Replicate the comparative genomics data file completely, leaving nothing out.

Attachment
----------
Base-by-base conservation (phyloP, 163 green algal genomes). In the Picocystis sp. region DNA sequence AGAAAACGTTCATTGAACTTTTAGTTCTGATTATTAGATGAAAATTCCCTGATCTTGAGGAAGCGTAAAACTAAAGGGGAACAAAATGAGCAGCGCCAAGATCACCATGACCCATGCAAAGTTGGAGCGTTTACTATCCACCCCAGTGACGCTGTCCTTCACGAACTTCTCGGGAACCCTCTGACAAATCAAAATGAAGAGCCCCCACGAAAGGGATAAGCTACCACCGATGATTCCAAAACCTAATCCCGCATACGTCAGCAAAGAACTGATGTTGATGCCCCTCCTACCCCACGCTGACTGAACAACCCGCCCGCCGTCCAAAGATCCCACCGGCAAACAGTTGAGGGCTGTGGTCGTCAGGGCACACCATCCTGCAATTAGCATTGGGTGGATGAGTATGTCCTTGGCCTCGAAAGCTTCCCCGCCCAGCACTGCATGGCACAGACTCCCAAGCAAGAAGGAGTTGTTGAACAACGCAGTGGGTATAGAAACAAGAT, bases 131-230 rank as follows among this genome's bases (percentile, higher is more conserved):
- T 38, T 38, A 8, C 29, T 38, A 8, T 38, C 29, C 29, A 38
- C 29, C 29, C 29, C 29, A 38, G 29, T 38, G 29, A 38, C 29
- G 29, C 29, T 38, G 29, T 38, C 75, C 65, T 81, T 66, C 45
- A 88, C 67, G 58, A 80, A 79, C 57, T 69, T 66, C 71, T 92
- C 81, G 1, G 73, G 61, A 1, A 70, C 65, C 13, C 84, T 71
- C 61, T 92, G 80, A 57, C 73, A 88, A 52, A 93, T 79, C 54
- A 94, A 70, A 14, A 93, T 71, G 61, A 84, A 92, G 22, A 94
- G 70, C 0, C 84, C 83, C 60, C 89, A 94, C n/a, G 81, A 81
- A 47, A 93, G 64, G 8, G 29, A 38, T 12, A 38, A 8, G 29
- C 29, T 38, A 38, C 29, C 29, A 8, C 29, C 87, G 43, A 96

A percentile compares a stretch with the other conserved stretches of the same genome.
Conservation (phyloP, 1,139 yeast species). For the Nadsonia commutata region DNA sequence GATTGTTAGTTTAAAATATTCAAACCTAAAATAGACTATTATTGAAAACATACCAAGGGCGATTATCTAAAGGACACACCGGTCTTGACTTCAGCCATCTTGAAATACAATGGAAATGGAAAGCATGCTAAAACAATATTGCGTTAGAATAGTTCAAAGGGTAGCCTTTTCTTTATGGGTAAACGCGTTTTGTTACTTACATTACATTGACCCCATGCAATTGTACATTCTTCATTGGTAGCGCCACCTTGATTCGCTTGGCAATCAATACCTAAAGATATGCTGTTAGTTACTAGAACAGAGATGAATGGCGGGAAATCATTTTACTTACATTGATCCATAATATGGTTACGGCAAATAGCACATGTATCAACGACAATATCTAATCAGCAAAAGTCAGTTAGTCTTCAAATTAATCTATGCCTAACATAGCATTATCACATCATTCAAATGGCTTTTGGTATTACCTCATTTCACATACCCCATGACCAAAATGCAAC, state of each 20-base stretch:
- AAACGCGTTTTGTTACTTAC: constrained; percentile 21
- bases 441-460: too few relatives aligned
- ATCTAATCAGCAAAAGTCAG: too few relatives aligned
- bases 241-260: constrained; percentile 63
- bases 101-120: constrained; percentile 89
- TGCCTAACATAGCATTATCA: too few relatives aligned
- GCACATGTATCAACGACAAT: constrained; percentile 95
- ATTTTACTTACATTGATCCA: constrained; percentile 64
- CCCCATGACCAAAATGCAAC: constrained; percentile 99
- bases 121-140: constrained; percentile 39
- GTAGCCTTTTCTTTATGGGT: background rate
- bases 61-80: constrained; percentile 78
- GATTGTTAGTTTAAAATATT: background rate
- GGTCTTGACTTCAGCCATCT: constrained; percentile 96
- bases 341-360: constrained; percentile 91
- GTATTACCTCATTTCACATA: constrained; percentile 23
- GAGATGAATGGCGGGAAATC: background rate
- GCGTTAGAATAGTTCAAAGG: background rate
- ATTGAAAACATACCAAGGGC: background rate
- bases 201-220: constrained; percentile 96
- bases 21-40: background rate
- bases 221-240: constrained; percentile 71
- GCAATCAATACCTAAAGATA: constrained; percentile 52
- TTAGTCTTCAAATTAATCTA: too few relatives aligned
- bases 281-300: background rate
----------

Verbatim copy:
Base-by-base conservation (phyloP, 163 green algal genomes). In the Picocystis sp. region DNA sequence AGAAAACGTTCATTGAACTTTTAGTTCTGATTATTAGATGAAAATTCCCTGATCTTGAGGAAGCGTAAAACTAAAGGGGAACAAAATGAGCAGCGCCAAGATCACCATGACCCATGCAAAGTTGGAGCGTTTACTATCCACCCCAGTGACGCTGTCCTTCACGAACTTCTCGGGAACCCTCTGACAAATCAAAATGAAGAGCCCCCACGAAAGGGATAAGCTACCACCGATGATTCCAAAACCTAATCCCGCATACGTCAGCAAAGAACTGATGTTGATGCCCCTCCTACCCCACGCTGACTGAACAACCCGCCCGCCGTCCAAAGATCCCACCGGCAAACAGTTGAGGGCTGTGGTCGTCAGGGCACACCATCCTGCAATTAGCATTGGGTGGATGAGTATGTCCTTGGCCTCGAAAGCTTCCCCGCCCAGCACTGCATGGCACAGACTCCCAAGCAAGAAGGAGTTGTTGAACAACGCAGTGGGTATAGAAACAAGAT, bases 131-230 rank as follows among this genome's bases (percentile, higher is more conserved):
- T 38, T 38, A 8, C 29, T 38, A 8, T 38, C 29, C 29, A 38
- C 29, C 29, C 29, C 29, A 38, G 29, T 38, G 29, A 38, C 29
- G 29, C 29, T 38, G 29, T 38, C 75, C 65, T 81, T 66, C 45
- A 88, C 67, G 58, A 80, A 79, C 57, T 69, T 66, C 71, T 92
- C 81, G 1, G 73, G 61, A 1, A 70, C 65, C 13, C 84, T 71
- C 61, T 92, G 80, A 57, C 73, A 88, A 52, A 93, T 79, C 54
- A 94, A 70, A 14, A 93, T 71, G 61, A 84, A 92, G 22, A 94
- G 70, C 0, C 84, C 83, C 60, C 89, A 94, C n/a, G 81, A 81
- A 47, A 93, G 64, G 8, G 29, A 38, T 12, A 38, A 8, G 29
- C 29, T 38, A 38, C 29, C 29, A 8, C 29, C 87, G 43, A 96

A percentile compares a stretch with the other conserved stretches of the same genome.
Conservation (phyloP, 1,139 yeast species). For the Nadsonia commutata region DNA sequence GATTGTTAGTTTAAAATATTCAAACCTAAAATAGACTATTATTGAAAACATACCAAGGGCGATTATCTAAAGGACACACCGGTCTTGACTTCAGCCATCTTGAAATACAATGGAAATGGAAAGCATGCTAAAACAATATTGCGTTAGAATAGTTCAAAGGGTAGCCTTTTCTTTATGGGTAAACGCGTTTTGTTACTTACATTACATTGACCCCATGCAATTGTACATTCTTCATTGGTAGCGCCACCTTGATTCGCTTGGCAATCAATACCTAAAGATATGCTGTTAGTTACTAGAACAGAGATGAATGGCGGGAAATCATTTTACTTACATTGATCCATAATATGGTTACGGCAAATAGCACATGTATCAACGACAATATCTAATCAGCAAAAGTCAGTTAGTCTTCAAATTAATCTATGCCTAACATAGCATTATCACATCATTCAAATGGCTTTTGGTATTACCTCATTTCACATACCCCATGACCAAAATGCAAC, state of each 20-base stretch:
- AAACGCGTTTTGTTACTTAC: constrained; percentile 21
- bases 441-460: too few relatives aligned
- ATCTAATCAGCAAAAGTCAG: too few relatives aligned
- bases 241-260: constrained; percentile 63
- bases 101-120: constrained; percentile 89
- TGCCTAACATAGCATTATCA: too few relatives aligned
- GCACATGTATCAACGACAAT: constrained; percentile 95
- ATTTTACTTACATTGATCCA: constrained; percentile 64
- CCCCATGACCAAAATGCAAC: constrained; percentile 99
- bases 121-140: constrained; percentile 39
- GTAGCCTTTTCTTTATGGGT: background rate
- bases 61-80: constrained; percentile 78
- GATTGTTAGTTTAAAATATT: background rate
- GGTCTTGACTTCAGCCATCT: constrained; percentile 96
- bases 341-360: constrained; percentile 91
- GTATTACCTCATTTCACATA: constrained; percentile 23
- GAGATGAATGGCGGGAAATC: background rate
- GCGTTAGAATAGTTCAAAGG: background rate
- ATTGAAAACATACCAAGGGC: background rate
- bases 201-220: constrained; percentile 96
- bases 21-40: background rate
- bases 221-240: constrained; percentile 71
- GCAATCAATACCTAAAGATA: constrained; percentile 52
- TTAGTCTTCAAATTAATCTA: too few relatives aligned
- bases 281-300: background rate